Or the first cloud so terrible and still

That bears the coming harvest in its breast.

The cloud that brings the rain that will lead to a harvest. This metaphor shows children of the oppressed will one day reap the harvest of their suffering and they will overcome their oppression with the help of their mothers.

In other words, these lines are about storms and clouds that seem innocuous at first but may produce a lot of rain, which will benefit the land with an abundant harvest. He forecasts a storm in the form of the tribal power headed by the mother. They are gaining strength and will one day unleash a massive storm on their oppressors, blessing their land with a great yields.

Analysis of the poem The Zulu Girl

This poem by Roy Campbell depicts the predicament of Africans who are ruled and exploited by their white counterparts. Campbell sympathizes (rather than identifies) the Zulu woman of the poem; the effect is to isolate the heroic individual from what is essentially a group, perhaps a class identity.

Tony Voss traces the literature that contributes to Campbell’s imagery in this famous short lyric. Voss points out that Campbell’s interest in labour is both personal and historical, both in that his return to South Africa represents a quest for meaningful work, and that his critique of white idleness at the expense of black labour is at the heart of his representation of white South African society in the Wayzgoose.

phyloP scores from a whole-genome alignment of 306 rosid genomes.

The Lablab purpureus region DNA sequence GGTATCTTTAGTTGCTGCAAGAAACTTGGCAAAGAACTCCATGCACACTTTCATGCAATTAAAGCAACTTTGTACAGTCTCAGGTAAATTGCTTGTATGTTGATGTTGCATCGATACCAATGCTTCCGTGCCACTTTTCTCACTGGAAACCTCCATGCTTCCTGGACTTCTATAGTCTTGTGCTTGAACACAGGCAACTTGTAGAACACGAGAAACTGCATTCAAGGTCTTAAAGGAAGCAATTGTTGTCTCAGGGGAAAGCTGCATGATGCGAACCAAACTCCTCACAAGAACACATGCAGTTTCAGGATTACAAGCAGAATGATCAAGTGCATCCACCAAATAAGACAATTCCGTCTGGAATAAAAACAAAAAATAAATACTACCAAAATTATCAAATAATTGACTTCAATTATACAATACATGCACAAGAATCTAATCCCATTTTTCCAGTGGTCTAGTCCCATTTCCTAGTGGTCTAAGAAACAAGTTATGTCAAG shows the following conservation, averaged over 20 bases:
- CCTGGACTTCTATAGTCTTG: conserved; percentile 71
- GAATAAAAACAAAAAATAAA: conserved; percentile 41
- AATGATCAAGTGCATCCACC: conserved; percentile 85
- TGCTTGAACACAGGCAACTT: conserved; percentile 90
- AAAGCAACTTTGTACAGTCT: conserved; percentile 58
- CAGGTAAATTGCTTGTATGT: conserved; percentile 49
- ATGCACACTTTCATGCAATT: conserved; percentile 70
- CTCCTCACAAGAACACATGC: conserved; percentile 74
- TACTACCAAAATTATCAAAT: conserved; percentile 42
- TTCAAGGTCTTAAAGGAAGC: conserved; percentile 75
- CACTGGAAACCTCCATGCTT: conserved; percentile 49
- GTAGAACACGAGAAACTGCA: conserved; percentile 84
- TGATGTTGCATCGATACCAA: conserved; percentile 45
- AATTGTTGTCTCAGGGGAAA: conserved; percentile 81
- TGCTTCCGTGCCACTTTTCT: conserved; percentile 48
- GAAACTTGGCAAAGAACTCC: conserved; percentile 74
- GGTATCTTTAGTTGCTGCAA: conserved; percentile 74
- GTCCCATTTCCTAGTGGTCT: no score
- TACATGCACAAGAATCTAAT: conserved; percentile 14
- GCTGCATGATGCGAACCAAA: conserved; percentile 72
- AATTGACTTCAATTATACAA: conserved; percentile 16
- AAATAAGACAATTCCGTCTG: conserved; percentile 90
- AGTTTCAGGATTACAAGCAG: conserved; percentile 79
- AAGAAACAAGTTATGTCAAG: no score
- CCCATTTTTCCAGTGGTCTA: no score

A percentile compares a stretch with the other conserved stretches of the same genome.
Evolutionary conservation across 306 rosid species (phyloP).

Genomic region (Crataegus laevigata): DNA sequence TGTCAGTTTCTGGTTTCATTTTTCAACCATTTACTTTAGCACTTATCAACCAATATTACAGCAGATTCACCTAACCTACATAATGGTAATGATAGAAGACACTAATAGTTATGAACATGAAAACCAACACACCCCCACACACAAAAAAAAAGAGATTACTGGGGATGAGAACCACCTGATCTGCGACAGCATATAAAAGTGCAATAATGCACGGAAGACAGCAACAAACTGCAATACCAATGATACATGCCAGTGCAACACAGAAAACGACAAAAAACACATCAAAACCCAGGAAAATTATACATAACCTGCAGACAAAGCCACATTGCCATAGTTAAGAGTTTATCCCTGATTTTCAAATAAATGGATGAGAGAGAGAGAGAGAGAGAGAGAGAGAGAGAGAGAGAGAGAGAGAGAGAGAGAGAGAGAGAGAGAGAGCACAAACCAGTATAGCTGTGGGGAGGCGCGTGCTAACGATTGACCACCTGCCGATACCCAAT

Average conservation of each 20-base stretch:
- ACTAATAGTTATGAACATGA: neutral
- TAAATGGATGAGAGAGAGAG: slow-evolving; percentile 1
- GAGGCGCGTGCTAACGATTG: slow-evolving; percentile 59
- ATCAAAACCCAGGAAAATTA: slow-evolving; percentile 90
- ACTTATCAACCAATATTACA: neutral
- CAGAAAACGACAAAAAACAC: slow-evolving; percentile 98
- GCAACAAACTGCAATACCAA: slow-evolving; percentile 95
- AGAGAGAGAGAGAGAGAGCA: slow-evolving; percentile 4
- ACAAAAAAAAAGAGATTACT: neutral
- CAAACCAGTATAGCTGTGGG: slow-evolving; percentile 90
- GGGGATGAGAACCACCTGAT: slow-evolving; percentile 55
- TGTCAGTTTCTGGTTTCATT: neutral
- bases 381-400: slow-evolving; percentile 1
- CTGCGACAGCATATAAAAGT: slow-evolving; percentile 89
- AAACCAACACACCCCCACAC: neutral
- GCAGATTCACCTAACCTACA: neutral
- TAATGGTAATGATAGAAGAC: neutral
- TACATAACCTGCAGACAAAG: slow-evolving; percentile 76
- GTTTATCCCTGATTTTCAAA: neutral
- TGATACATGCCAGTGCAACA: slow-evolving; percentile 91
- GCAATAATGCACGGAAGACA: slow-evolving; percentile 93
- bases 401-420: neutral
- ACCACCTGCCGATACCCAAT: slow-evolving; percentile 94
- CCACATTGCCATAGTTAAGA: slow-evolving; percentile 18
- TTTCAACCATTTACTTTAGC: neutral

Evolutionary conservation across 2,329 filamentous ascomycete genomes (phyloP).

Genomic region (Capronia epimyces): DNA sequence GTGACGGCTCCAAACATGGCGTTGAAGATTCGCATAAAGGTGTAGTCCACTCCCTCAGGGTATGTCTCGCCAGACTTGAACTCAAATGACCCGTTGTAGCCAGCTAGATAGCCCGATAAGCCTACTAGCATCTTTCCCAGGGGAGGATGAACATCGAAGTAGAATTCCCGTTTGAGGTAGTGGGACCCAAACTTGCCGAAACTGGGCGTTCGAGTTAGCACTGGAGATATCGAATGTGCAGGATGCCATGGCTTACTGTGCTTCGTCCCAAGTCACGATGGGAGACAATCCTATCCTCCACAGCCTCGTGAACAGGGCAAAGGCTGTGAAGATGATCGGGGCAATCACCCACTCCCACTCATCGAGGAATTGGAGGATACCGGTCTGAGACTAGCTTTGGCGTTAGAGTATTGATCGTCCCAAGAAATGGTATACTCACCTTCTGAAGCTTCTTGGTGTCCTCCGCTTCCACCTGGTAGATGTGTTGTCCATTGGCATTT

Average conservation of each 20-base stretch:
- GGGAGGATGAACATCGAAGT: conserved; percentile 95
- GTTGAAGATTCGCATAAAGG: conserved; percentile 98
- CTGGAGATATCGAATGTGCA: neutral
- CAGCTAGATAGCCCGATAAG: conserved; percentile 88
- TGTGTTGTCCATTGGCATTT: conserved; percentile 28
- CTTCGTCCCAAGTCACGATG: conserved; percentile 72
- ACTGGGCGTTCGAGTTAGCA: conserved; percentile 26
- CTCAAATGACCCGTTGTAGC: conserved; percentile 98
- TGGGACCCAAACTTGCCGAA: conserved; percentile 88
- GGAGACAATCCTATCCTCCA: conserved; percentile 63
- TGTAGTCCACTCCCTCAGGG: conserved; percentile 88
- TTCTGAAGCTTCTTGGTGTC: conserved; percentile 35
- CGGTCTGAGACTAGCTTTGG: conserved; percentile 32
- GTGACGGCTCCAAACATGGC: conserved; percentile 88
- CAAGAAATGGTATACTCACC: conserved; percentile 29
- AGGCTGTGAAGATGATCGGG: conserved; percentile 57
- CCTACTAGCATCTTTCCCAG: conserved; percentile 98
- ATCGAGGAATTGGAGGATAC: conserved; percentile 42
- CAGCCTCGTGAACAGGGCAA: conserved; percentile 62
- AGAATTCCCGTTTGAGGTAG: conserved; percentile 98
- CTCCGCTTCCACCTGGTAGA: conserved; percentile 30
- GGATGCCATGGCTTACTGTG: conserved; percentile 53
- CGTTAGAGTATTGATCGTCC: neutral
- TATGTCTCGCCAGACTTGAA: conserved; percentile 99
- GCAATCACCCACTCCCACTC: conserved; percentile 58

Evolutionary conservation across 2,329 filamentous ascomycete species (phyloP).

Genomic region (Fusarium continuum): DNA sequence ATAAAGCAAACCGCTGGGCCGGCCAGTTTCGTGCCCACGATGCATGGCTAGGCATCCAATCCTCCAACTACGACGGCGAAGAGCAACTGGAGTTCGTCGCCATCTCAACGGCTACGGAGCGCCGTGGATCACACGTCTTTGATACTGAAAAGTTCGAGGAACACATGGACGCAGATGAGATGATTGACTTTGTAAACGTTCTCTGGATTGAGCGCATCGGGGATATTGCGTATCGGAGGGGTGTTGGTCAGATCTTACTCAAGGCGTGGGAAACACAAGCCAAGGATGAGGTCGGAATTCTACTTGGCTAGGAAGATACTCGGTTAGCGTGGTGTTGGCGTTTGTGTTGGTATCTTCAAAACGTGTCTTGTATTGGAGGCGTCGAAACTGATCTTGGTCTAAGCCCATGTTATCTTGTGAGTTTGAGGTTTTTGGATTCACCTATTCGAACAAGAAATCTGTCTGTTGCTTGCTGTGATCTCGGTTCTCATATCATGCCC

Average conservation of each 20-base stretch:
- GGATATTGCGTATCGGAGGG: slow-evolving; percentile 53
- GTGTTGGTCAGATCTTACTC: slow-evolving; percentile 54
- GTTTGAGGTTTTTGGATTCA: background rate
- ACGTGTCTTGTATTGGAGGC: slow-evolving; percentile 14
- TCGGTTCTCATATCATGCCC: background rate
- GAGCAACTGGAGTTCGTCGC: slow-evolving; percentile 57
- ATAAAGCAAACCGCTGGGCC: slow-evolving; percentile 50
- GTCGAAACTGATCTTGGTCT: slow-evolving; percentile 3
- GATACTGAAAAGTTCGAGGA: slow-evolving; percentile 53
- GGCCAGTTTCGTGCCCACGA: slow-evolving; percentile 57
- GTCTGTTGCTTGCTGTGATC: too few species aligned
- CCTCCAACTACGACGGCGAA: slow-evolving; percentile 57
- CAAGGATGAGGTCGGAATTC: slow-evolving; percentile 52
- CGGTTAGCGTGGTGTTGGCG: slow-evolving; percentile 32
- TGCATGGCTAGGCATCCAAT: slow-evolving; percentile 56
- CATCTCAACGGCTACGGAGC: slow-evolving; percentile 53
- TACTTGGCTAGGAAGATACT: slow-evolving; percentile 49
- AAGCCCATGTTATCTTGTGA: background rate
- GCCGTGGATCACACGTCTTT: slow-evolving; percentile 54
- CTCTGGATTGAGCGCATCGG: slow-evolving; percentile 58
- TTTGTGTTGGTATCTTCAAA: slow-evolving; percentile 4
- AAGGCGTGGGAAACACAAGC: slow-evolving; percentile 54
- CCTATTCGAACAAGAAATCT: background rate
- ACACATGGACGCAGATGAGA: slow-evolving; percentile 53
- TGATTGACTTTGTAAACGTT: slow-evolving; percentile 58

South Africa’s most powerful tribe was the Zulu. The Zulu are a Nguni-speaking people that live in KwaZulu-Natal province. During the 19th century, European settlers wrested grazing and water supplies from the Zulus, and much of their riches was lost. The modern Zulu rely heavily on wage labour on farms owned by European descendants.

A Zulu woman feeds her infant in this poetry. The perseverance and tenacity of life shown by her inspire admiration. In the conclusion, there is a glimmer of hope that a new and better world awaits. The maternal body of the Zulu woman is shown to nourish the vengeful and punishing future energies of her male child, particularly in the concluding imagery.

The poem consists of five four-line stanzas, and the language employed is simple and powerful, making it a great piece of literature. Metaphors and images have been used to paint a picture of the situation and to explain how the unconditional love of the mother towards her infant, which is the primary focus of the poem.

The girl’s modest display of courage and devotion to her  motherly  duties symbolises that, despite their misfortune, they have not entirely lost everything. They will do all in their power to reclaim their  former pride, which is burning fiercely in their hearts. A smouldering ember of resistance is still blazing fiercely in their hearts, providing them with the strength to continue their struggle.

Despite her exhaustion, the girl’s love and compassion for her child, and her desire to protect him from any form of harm, vividly show the mother-child bond. An indomitable mother’s resolve and power are perfectly balanced with her tenderness and concern for her child in the Zulu girl.